Residents in Seattle have voted once again to raise the cost of housing to lower the cost of housing. Although it sounds like a contradiction, it only is if you are new to the formerly sparkling Emerald City. In Seattle, a robust liberal ethos prevails, with a trend of endorsing any proposal that falls in the category of progressivism.
Consider the Seattle Housing Levy as a case in point: a massive program of almost $1 billion earmarked for the construction of affordable housing. The levy extended a pre-existing tax from 2016; it more than tripled the tax rate from 14 cents to 45 cents per $1,000 of a property’s assessed value.
Foreseeably, the levy passed with early voting results showing a majority of 66% support. The only solid number the levy commits to is a minimal 3,200 new rental home constructions.
While it helps construct some affordable housing, it additionally increases the cost of the housing. Homeowners will see property bills surge by around $400 annually. Tenants will not be spared either, as increased rents pass along the tax hikes.
Adding insult to injury, the levy will also allocate $30 million for rental assistance to 4,500 tenants, yet the administrative costs to implement it are twice as much.
Seattle is a city where the median home price has soared to $800,000 and where a surge in homicides and record-high fatal overdoses have flawed the previous year’s statistics.
The trend mirrors the distressing trajectory of other cities that are Democrat-run, where residents pay a premium to live in deteriorating areas thanks to extreme-left policies.
Progressives believe housing is an inalienable right
The conviction of progressives is that housing is an inalienable human right. They use the belief to justify the heavy-handedness of governmental interference in the housing market.
Despite evidence that increased taxes and regulation have driven the cost of living to absurd heights, the far left remains steadfast in their belief in demanding higher taxes, cleverly sidestepping the fact that all of us are already paying more than our “fair share.”
Landlords are frequently misperceived as wealthy but only trying to earn a living while continuing to provide affordable housing. However, they find themselves overburdened by a system that favors tenants disproportionately, including those playing the system.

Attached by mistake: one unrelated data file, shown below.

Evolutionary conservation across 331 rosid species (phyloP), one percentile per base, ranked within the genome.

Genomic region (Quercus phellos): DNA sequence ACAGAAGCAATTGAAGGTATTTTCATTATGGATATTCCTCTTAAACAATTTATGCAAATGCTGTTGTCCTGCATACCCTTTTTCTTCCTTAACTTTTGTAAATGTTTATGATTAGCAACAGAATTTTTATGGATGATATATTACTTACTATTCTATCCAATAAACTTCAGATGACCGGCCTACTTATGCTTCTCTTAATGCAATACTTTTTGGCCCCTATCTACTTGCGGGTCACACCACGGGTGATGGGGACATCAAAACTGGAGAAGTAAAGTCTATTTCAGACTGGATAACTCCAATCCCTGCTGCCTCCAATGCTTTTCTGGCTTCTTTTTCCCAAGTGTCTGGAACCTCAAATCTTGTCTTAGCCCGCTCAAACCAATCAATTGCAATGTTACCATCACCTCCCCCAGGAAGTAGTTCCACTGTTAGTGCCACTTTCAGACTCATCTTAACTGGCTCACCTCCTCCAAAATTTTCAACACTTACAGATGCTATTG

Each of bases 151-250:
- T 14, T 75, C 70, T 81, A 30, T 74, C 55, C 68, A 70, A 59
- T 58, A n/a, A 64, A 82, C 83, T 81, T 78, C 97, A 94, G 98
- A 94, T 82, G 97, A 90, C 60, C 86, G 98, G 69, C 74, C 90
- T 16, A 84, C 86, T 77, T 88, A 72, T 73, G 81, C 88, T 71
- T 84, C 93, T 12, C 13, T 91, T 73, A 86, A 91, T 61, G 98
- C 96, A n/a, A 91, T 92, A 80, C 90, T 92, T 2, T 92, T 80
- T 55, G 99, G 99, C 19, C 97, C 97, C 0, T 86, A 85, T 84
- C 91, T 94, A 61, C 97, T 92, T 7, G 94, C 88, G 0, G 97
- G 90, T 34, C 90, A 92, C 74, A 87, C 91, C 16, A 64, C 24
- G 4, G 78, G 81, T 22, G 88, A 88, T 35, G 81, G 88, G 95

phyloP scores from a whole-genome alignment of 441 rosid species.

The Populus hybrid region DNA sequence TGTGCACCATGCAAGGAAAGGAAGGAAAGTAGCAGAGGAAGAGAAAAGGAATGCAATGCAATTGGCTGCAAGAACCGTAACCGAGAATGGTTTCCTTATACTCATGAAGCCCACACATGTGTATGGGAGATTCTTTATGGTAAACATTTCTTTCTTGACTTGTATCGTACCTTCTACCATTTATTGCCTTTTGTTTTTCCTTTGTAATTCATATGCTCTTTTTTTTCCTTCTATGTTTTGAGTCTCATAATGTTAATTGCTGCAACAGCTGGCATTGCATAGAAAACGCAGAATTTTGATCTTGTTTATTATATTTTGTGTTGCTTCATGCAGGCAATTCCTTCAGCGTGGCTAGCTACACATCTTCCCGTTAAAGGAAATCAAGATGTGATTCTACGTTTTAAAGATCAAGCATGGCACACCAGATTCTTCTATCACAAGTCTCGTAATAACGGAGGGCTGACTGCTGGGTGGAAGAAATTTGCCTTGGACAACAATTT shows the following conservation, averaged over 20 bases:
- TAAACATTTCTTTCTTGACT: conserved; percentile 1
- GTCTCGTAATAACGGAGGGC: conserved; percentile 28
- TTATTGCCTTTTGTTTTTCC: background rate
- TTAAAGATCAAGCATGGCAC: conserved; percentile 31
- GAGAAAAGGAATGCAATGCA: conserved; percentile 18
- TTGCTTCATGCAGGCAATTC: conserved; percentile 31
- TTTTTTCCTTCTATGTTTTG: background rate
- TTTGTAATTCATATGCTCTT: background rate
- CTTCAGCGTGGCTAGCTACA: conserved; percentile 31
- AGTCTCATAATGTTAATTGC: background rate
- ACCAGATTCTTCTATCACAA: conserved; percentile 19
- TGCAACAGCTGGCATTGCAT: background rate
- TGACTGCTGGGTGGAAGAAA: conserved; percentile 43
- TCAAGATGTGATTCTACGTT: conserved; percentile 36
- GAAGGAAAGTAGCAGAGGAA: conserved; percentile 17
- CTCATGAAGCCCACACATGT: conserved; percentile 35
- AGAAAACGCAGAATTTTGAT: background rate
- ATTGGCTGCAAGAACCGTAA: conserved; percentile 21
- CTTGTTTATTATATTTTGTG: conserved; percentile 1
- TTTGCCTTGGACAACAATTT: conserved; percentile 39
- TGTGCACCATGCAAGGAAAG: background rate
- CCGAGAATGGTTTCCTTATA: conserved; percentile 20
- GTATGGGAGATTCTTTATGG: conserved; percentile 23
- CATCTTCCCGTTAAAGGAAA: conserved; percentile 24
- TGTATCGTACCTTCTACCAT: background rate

Seattle Grassroots Landlords is a local group of around 600 that connect on social media to “support each other and to prevent the ongoing degradation of rental housing options in Seattle.”
According to independent Seattle landlord Charlotte Thistle, 17 new laws implemented state and citywide over the past three years have made the job almost impossible. She emphasized the bureaucratic maze that can result in a yearlong process and $20,000 in legal fees to remove a disruptive occupant.
Another landlord, Jason Roth, learned the hard way. After Roth’s tenant allegedly discontinued paying rent, sublet the property on Airbnb, and then bragged about his exploits on social media, the owner found himself homeless, with the court case to evict the ‘tenant’ postponed for months because of the tenant’s claims of being low-income. The declaration triggered the system to offer him even more benefits.
Roth and Thistle’s experiences have prompted them and many others to pull their properties off the market. In a state that penalizes property ownership, the exodus of landlords only inflates rental costs further.
The response from Democrats is to continue to pour tax dollars into affordable housing, but there is an issue with relying on the wealthy to “pay their fair share” (if there is any definition). The result — they leave.
Founder of Amazon, Jeff Bezos, announced this month he is leaving the Seattle area for Miami.
Democrats in Washington passed a statewide capital gains tax and convinced the state Supreme Court to redefine income taxes, which are unconstitutional in Seattle, to get more tax dollars from the wealthy.
They claimed (bizarrely) that it’s an excise tax before justifying their position by arguing the new definition is a necessity because Washington’s “upside-down tax system perpetuates systemic racism by placing a disproportionate tax burden on BIPOC residents.”
Before the implementation of the tax, Bezos sold over 1.3 million shares of Amazon, which spared him around $1.1 billion in taxes. In Florida, he won’t have to worry about it. In addition, Seattle wants to implement another capital gains tax, while Democrats in the legislature are eyeing a wealth tax.
Democrats believe and continue to proclaim the homelessness crisis is because of the high prices of homes. But they also think landlords and housing developers are privileged, wealthy, and greedy. This perspective has led to a reliance on government agencies to manage housing “the right way” and punitive regulations.
However, little evidence suggests the measures are making the housing market more accessible. Instead, the situation continues to deteriorate.
Maybe if the liberals stopped “helping” so much and allowed the market to operate with fewer roadblocks, there would be housing for everybody. However, voters in Seattle seem eager to keep blocking progress with more taxes.